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Snow good

You might be surprised at the number of times you take one or two ‘reverse’ steps. I only realised when using snowshoes that I do it without thinking. This can result in a rapid up ending. …

Agree your comments regarding crampons and ice axe. Get someone to spend at least a day going through their use. Or do a couple of days proper winter skills course which should include a bit on avalanche awareness and winter navigation.

Off the top of my head on ice axe and crampons.
Appropriate axe selection (length, head weight, rating - T or B). Too light an axe makes it useless for step cutting. Wrong pick profile makes self arrest challenging as does too long or too short shaft.
How to carry it on your bag safely and temp stowage methods which leave it accessible
How to hold axe
Step cutting using boot edges and ice axe
Axe use as a support - uphill hand
Moving keeping two points of contact - rhythm
Zig zagging uphill and how to turn corners safely
Heel plunge on downhill
Self belay
Self arrest
Crampon selection and boot compatibility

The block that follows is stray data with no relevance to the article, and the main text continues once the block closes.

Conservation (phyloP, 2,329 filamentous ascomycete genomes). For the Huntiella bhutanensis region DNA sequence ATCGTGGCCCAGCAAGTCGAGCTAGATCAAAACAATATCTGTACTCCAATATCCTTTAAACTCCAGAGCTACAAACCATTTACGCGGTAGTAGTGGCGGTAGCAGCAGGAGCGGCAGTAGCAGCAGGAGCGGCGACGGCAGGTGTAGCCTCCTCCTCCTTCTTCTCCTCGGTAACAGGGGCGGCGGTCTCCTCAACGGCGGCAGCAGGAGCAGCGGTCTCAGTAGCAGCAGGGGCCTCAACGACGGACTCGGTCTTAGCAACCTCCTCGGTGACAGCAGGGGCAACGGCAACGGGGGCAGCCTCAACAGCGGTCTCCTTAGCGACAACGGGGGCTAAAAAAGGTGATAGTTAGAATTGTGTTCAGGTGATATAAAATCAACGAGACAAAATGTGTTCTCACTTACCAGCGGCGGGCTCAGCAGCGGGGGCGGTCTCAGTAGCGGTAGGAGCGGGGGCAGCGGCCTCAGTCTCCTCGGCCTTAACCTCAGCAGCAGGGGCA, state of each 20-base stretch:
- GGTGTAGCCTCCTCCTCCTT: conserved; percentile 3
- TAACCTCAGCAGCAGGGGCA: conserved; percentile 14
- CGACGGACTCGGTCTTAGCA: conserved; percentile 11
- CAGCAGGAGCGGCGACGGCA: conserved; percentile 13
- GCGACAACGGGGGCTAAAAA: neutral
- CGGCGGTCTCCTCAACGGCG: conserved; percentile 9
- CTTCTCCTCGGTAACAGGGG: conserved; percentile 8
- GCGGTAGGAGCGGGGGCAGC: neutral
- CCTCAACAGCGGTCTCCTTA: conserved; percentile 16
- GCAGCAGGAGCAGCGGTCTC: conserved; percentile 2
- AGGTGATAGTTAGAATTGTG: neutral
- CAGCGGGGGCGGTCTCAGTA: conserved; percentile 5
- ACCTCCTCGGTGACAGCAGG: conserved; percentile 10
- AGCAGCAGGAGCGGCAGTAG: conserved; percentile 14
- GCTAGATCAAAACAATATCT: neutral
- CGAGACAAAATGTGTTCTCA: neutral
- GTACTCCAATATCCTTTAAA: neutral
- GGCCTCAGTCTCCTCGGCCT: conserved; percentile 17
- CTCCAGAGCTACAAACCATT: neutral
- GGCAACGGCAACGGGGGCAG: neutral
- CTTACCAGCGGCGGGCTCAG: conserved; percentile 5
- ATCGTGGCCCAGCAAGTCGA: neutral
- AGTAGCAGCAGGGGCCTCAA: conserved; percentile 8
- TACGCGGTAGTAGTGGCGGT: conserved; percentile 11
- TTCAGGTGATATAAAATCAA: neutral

Importance of correct adjustment at home in the warm and dry! Including cutting strap excess length.
Use of crampon bags (good) vs point covers (horrid)
Fitting crampons in the field, finding the right spot, remembering to fit early rather than waiting too late when things are already steep and slippery. Practice, practice, practice… your hands will thank you when you can get yours on in 3 mins while everyone else messes about.
Walking style ‘John Wayne’. Keeping front points away from heels as you move.
Ensuring flappy trousers are secured below the calves - gaiters.
All the different crampon uses - flat foot, front point, mixed, how to get a safe rest position.
The extra danger of self arrest when wearing crampons.
Keeping crampons on until it is properly safe to remove.
Understanding that crampons grip on rocks too and leaving them on when crossing mixed terrain won’t damage them.
Care and maintenance and proper inspection.
I’ve probably missed something important. …

Lots to learn with ice axe and crampons